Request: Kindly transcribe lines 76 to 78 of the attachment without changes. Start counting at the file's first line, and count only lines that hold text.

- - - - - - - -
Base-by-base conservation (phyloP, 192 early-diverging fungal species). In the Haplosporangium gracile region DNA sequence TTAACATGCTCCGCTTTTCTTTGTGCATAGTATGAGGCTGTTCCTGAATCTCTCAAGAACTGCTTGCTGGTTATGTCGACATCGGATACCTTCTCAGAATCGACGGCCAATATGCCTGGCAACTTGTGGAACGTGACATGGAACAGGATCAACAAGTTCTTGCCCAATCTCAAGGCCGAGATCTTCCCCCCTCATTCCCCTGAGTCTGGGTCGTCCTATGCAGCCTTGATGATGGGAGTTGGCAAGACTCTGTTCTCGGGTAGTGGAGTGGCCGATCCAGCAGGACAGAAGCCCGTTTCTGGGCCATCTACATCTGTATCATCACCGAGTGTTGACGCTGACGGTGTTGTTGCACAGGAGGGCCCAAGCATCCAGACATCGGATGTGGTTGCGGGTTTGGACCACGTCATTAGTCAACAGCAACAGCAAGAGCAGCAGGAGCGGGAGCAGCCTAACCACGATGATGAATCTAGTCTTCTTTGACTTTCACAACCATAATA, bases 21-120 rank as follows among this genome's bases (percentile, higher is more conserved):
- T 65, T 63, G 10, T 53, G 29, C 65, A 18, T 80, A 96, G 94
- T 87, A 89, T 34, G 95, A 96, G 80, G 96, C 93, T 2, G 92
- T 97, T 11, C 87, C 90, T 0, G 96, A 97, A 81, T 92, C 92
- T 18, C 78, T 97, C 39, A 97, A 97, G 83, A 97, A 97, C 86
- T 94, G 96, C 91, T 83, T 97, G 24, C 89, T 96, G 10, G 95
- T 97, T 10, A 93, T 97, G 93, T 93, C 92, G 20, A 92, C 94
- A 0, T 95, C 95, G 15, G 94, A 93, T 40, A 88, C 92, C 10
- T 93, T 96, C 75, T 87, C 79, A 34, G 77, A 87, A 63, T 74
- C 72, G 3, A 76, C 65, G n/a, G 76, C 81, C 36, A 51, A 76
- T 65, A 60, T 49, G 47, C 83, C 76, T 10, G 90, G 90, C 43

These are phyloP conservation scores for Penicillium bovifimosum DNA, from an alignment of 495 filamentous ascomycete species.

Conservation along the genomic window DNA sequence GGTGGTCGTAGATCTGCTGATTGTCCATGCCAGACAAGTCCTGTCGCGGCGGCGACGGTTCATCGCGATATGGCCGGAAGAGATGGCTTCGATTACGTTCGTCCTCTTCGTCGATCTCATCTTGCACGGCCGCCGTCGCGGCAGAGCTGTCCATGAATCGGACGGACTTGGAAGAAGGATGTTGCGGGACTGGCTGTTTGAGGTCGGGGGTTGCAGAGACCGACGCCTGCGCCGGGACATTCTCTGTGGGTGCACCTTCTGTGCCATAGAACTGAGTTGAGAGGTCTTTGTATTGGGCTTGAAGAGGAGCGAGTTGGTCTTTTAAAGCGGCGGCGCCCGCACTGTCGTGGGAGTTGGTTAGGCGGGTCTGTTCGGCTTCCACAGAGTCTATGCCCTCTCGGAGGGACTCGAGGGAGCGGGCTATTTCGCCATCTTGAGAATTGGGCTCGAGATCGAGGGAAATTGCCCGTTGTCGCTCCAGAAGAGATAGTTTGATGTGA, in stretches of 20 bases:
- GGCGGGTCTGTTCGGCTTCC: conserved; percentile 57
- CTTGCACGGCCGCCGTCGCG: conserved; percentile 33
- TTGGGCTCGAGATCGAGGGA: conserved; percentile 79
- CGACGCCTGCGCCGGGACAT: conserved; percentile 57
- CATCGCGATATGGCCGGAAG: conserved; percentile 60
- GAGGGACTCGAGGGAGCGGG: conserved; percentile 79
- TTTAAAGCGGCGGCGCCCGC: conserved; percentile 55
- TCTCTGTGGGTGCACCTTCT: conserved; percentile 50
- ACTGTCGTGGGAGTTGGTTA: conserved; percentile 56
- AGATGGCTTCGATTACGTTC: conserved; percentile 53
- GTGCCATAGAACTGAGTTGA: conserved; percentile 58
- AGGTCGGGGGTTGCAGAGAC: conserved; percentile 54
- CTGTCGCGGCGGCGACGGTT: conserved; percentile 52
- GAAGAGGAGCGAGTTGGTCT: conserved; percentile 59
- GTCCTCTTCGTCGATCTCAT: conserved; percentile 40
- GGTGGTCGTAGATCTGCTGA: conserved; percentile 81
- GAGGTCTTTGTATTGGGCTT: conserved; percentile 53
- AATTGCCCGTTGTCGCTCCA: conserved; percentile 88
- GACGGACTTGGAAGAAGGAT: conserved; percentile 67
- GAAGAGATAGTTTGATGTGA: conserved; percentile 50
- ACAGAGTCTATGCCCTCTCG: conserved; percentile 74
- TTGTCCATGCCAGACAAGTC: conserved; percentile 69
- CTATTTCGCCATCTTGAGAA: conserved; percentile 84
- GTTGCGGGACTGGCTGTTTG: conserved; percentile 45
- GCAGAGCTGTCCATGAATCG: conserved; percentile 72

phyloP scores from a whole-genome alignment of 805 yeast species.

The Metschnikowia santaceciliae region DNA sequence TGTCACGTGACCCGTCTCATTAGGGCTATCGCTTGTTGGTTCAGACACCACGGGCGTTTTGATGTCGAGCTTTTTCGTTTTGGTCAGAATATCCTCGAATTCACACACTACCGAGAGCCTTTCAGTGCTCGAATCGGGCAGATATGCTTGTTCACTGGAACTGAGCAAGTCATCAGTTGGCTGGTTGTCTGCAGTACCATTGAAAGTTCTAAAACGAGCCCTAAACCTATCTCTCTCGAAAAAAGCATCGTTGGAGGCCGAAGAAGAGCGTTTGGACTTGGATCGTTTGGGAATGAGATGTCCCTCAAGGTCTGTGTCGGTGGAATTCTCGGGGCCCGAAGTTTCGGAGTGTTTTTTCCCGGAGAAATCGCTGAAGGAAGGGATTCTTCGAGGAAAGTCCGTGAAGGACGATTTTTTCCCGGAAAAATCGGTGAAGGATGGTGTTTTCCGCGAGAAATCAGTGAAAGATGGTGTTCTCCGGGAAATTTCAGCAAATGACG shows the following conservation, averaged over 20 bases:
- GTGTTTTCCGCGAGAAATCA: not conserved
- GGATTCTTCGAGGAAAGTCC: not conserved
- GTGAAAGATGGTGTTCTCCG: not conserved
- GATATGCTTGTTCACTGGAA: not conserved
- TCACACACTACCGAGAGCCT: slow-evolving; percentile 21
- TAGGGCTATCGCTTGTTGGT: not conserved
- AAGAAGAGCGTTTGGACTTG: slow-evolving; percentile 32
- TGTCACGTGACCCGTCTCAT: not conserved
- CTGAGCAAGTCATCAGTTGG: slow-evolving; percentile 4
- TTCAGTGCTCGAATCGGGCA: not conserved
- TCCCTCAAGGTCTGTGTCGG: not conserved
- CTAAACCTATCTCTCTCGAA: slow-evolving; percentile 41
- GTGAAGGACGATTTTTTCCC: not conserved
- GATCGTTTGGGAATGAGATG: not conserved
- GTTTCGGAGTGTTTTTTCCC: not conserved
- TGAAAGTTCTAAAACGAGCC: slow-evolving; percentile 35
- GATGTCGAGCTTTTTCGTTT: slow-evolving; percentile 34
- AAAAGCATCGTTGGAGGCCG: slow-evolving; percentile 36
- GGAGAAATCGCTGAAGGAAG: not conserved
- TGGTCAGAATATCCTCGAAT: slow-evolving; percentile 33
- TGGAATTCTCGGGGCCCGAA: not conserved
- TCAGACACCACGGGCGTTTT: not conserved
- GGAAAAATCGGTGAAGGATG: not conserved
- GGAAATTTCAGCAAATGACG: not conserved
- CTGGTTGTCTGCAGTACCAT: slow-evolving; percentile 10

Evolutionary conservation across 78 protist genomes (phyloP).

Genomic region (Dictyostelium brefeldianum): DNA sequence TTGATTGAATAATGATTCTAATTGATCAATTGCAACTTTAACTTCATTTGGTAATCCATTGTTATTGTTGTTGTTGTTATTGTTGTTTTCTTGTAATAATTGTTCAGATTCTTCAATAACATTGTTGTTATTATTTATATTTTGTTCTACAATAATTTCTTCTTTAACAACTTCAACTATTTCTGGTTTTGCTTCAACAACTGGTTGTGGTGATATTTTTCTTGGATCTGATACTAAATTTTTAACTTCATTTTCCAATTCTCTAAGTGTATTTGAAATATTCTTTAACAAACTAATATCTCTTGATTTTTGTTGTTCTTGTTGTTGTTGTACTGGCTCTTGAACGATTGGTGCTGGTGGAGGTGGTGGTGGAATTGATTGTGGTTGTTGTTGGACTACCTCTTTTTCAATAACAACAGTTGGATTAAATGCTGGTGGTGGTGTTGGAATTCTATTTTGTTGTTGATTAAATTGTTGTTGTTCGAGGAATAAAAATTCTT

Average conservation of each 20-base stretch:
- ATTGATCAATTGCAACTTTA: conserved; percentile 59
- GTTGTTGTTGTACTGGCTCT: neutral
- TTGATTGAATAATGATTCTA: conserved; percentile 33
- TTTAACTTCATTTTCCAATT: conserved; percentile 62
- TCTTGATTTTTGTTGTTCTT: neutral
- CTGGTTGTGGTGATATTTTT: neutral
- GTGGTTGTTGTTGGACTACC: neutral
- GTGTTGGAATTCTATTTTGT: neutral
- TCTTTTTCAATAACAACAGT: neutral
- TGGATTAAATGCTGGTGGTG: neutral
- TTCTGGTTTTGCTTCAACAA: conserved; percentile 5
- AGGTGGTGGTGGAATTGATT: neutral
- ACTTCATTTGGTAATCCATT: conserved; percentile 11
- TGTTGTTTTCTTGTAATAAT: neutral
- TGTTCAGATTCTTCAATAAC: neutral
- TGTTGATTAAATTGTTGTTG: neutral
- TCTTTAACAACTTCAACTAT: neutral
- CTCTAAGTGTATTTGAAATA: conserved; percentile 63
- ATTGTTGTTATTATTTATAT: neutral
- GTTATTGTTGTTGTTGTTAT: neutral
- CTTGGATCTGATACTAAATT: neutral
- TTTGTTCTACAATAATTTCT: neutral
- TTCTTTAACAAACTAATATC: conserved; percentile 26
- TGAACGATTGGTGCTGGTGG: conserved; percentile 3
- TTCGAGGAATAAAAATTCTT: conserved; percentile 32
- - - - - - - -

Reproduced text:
- GTGTTGGAATTCTATTTTGT: neutral
- TCTTTTTCAATAACAACAGT: neutral
- TGGATTAAATGCTGGTGGTG: neutral